Washington, February 3 (ANI): In a new research, a team of paleontologists has found that the likely food source for Titanoboa, the largest snake the world has ever known, was a 60-million-year-old relative of crocodiles, whose fossils were recently discovered.
Working with scientists from the Smithsonian Tropical Research Institute in Panama, paleontologists from the Florida Museum of Natural History on the UF (University of Florida) campus found fossils of the new species of ancient crocodile in the Cerrejon Formation in northern Colombia.
The site, one of the world's largest open-pit coal mines, also yielded skeletons of the giant, boa constrictor-like Titanoboa, which measured up to 45 feet long.
The study is the first report of a fossil crocodyliform from the same site.
"We're starting to flesh out the fauna that we have from there," said lead author Alex Hastings, a graduate student at the Florida Museum and UF's department of geological sciences.
Specimens used in the study show the new species, named Cerrejonisuchus improcerus, grew only 6 to 7 feet long, making it easy prey for Titanoboa.
The findings follow another study by researchers at UF and the Smithsonian providing the first reliable evidence of what Neotropical rainforests looked like 60 million years ago.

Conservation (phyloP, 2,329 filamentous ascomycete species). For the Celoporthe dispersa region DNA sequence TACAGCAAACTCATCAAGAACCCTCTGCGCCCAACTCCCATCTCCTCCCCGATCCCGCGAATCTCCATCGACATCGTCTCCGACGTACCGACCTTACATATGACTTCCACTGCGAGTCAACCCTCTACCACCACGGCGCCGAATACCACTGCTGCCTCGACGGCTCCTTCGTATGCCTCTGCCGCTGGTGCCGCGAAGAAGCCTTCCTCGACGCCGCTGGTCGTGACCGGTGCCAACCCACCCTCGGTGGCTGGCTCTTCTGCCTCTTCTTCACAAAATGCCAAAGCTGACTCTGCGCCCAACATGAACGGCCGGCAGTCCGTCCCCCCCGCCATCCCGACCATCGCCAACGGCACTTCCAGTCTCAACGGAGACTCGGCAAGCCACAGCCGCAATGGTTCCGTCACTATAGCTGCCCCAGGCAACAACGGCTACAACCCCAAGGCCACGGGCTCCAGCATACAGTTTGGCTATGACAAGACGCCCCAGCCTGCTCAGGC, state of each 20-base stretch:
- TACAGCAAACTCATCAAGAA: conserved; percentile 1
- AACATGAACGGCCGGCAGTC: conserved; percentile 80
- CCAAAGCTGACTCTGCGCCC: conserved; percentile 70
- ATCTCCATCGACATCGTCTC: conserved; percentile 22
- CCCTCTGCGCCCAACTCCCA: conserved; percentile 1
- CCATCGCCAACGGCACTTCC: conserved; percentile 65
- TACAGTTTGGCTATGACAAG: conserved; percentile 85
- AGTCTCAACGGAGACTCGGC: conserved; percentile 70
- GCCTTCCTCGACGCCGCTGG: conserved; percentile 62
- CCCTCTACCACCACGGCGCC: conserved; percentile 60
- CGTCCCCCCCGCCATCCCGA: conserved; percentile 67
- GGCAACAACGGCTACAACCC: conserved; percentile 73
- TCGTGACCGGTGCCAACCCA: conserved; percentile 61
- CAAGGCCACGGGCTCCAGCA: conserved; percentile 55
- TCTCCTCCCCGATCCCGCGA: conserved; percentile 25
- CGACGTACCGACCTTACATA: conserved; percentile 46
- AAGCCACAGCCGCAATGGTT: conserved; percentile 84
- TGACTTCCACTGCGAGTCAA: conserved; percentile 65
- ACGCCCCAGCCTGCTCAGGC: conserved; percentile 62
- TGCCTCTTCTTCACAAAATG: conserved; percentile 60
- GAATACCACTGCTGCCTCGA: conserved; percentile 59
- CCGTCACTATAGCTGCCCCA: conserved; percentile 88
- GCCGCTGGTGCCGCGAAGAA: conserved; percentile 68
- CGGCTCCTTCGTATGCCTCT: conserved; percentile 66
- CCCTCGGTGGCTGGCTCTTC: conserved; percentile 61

While Cerrejonisuchus is not directly related to modern crocodiles, it played an important role in the early evolution of South American rainforest ecosystems, according to Jonathan Bloch, a Florida Museum vertebrate paleontologist and associate curator.
"Clearly, this new fossil would have been part of the food-chain, both as predator and prey," said Bloch, who co-led the fossil-hunting expeditions to Cerrejon with Smithsonian paleobotanist Carlos Jaramillo.
"Giant snakes today are known to eat crocodylians, and it is not much of a reach to say Cerrejonisuchus would have been a frequent meal for Titanoboa. Fossils of the two are often found side-by-side," he added.
"Given the ancient reptile's size, it would have been no competition for Titanoboa," Hastings said.
Cerrejonisuchus improcerus is the smallest member of Dyrosauridae, a family of now-extinct crocodyliforms.
Dyrosaurids typically grew to about 18 feet and had long tweezer-like snouts for eating fish.
By contrast, the Cerrejon species had a much shorter snout, indicating a more generalized diet that likely included frogs, lizards, small snakes and possibly mammals.
"It seems that Cerrejonisuchus managed to tap into a feeding resource that wasn't useful to other larger crocodyliforms," Hastings said. (ANI)